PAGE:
Between weeks nine and 13, my husband and I had many conversations about what the birth of our baby could/should/would look like. A little context: Santa Barbara has one hospital** with a labor and delivery wing (OB/GYN’s only). The other birth option in Santa Barbara is to choose from a handful of private midwives who attend home births. It was only six years before Levi’s birth that a third option opened up to the families of Santa Barbara County — the perfect middle ground, as I kept calling it around my husband. The Santa Barbara Birth Center (SBBC) has two birth rooms and a dedicated group of midwives known as the Santa Barbara Midwifery. I looked at every photo and read every word on their website. I had already listened to hours of birth stories on The Birth Hour podcast, always gravitating toward the low-intervention, natural births at home or in birth centers. And lo and behold, there was a birth center in my hometown now! I was overjoyed.

The founding midwife of SBBC gave us a tour shortly after we had visited the hospital, and the differences were striking. We were impressed by the level of care offered by the midwives and the way the birth center was outfitted with oxygen and resuscitation equipment for mother and baby, as well as IV fluids for hydration, volume replacement and the administration of medications to control hemorrhage. These are the emergency moments many worry about when considering not giving birth in a hospital. And if a transfer did become necessary during labor, the hospital is only one mile away from the birth center.

 Photo courtesy of sbbirthcenter.org

Photo courtesy of sbbirthcenter.org

I was overcome by the warmth we felt as soon as we stepped through their doors (disclaimer: the jacuzzi tubs in each room were a big draw as well). My husband saw firsthand how affected I was by the level of support and continuity of care that the midwives offered. We filled out our paperwork that next week.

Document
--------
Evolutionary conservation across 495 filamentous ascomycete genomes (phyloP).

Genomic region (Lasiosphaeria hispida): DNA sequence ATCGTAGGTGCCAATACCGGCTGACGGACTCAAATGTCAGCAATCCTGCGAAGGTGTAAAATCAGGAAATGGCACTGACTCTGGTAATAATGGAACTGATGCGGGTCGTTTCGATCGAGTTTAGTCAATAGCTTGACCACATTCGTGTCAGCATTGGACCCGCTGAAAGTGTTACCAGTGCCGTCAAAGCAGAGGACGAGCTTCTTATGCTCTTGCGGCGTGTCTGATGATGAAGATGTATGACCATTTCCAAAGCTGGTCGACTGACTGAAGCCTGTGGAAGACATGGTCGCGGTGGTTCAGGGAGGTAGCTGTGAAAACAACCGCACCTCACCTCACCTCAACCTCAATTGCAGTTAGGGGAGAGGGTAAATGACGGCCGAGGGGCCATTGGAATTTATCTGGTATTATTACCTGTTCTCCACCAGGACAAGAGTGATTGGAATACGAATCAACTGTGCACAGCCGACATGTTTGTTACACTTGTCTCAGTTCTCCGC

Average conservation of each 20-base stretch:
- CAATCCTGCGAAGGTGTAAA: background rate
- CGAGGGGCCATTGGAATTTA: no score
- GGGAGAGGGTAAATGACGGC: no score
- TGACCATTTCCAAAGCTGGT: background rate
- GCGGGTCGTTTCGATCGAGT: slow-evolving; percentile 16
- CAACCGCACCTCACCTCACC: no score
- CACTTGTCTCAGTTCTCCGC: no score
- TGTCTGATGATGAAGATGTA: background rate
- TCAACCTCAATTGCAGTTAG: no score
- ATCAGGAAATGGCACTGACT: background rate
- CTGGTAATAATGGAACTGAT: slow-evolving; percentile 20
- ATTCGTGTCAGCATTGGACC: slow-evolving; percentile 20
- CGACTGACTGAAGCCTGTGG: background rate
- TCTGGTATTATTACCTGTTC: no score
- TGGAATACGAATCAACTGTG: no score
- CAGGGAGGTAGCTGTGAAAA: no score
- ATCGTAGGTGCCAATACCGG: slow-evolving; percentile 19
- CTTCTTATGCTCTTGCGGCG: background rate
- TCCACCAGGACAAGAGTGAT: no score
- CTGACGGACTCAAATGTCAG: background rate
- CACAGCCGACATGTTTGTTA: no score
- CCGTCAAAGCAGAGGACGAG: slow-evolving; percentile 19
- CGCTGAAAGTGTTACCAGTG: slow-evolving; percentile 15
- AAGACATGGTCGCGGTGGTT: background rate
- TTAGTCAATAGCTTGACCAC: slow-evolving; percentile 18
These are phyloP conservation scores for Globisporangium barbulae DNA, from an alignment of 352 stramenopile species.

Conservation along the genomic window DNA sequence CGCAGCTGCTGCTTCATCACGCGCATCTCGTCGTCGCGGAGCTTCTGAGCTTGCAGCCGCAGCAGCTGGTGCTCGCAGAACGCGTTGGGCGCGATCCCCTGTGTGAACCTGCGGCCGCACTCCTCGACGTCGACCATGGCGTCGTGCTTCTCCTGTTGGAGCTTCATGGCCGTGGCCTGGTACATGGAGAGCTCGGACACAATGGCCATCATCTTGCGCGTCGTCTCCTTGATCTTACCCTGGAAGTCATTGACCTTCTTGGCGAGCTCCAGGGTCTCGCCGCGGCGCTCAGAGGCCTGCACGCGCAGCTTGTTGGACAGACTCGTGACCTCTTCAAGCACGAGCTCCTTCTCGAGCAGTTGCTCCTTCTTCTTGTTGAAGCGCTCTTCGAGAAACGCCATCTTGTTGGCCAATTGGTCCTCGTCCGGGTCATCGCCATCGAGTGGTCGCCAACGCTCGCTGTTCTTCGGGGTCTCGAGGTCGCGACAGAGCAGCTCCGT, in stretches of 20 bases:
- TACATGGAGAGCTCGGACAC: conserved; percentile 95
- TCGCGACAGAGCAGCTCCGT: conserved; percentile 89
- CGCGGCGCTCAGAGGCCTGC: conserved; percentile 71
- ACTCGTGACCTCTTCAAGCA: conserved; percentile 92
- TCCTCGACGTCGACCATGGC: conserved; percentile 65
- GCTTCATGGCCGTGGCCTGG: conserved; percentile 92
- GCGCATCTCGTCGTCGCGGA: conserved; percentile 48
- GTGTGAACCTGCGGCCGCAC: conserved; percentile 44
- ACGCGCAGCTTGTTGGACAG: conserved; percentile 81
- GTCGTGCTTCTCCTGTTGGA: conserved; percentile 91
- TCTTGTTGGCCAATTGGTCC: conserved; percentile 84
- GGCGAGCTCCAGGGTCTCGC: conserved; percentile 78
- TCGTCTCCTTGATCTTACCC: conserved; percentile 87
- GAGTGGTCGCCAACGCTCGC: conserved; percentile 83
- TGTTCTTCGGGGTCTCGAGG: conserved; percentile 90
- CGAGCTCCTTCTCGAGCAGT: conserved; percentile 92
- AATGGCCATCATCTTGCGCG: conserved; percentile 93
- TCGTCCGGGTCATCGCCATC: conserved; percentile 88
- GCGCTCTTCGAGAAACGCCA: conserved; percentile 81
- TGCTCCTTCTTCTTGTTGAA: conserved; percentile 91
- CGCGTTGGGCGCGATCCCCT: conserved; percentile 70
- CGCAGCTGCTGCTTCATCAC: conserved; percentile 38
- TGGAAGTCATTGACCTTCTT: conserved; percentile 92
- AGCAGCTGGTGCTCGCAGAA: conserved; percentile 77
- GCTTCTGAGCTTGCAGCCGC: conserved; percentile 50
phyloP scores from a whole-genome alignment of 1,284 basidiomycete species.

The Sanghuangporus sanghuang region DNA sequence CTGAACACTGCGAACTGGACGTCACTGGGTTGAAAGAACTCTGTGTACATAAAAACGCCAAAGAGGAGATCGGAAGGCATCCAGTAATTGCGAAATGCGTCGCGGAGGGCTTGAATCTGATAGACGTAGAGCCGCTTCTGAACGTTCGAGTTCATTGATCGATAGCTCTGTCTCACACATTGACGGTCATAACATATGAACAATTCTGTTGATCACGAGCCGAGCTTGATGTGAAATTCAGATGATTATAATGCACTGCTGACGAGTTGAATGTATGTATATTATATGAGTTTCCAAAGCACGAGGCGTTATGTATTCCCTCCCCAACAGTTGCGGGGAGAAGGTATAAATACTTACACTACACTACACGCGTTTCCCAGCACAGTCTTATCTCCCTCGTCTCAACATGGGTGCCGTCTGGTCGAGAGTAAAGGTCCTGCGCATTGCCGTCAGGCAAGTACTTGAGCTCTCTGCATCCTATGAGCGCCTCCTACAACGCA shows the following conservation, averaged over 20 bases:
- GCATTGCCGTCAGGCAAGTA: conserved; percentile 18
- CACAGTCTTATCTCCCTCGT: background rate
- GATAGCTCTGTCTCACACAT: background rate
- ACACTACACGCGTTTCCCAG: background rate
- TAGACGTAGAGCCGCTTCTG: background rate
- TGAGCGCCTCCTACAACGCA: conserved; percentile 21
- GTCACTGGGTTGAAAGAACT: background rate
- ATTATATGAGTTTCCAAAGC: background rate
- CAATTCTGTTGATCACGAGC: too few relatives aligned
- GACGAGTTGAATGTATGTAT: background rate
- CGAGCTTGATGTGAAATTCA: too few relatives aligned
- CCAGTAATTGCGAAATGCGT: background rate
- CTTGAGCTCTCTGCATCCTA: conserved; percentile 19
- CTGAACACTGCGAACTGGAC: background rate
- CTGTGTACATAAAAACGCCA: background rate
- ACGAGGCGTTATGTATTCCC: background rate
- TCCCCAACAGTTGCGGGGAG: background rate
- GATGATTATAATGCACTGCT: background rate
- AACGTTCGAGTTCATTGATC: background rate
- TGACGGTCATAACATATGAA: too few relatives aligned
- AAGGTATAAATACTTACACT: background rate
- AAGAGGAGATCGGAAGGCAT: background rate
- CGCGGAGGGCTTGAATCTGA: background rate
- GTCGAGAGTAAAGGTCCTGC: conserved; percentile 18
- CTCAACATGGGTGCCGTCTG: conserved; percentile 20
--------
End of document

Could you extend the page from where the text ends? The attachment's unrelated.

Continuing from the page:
Each prenatal appointment was an hour long, allowing us to get to know each of the midwives and never feel rushed with any of our questions. They became like angels to me throughout my pregnancy, never making me feel insecure, small, or unimportant as a first-time mom. And they were always just an email away.

As a social experiment, I held onto my second OB/GYN appointment at the medical group I had previously been a part of. I literally left the birth center after one appointment and popped over to see a doctor for what should have been a very similar appointment. For fun, I timed each element. I waited 17 minutes past my appointment time, saw a doctor I had not planned to see, had my blood pressure taken in the waiting room, and then met with the doctor for a grand total of six minutes. I'm sure this must sound efficient and idyllic to someone reading this, but especially with my first pregnancy, I longed for so much more out of the experience.

I was growing a HUMAN, for crying out loud!


*Buckley, Sarah J. Gentle Birth, Gentle Mothering: A Doctor’s Guide to Natural Childbirth and Gentle Early Parenting Choices. Celestial Arts, 2009. pp. 96
**We had toured our local hospital’s birth wing when I was just 11 weeks along, and it is a beautiful and newly remodeled facility, but I had several well-founded qualms about choosing to give birth there. It’s known for its high number of interventions surrounding low-risk pregnancies/births. As of 2014, its percentage of low-risk deliveries done by C-section was over 31%, when the federal target rate is 23.9%, with many hospitals in California as low as 12% (source). Area obstetricians have chosen to prohibit natural childbirth procedures for women who have had a Cesarean section previously (a.k.a. no VBAC’s). While they have recently made big strides toward becoming a Baby-Friendly facility, I still did not feel at ease when picturing the future birth of my baby there.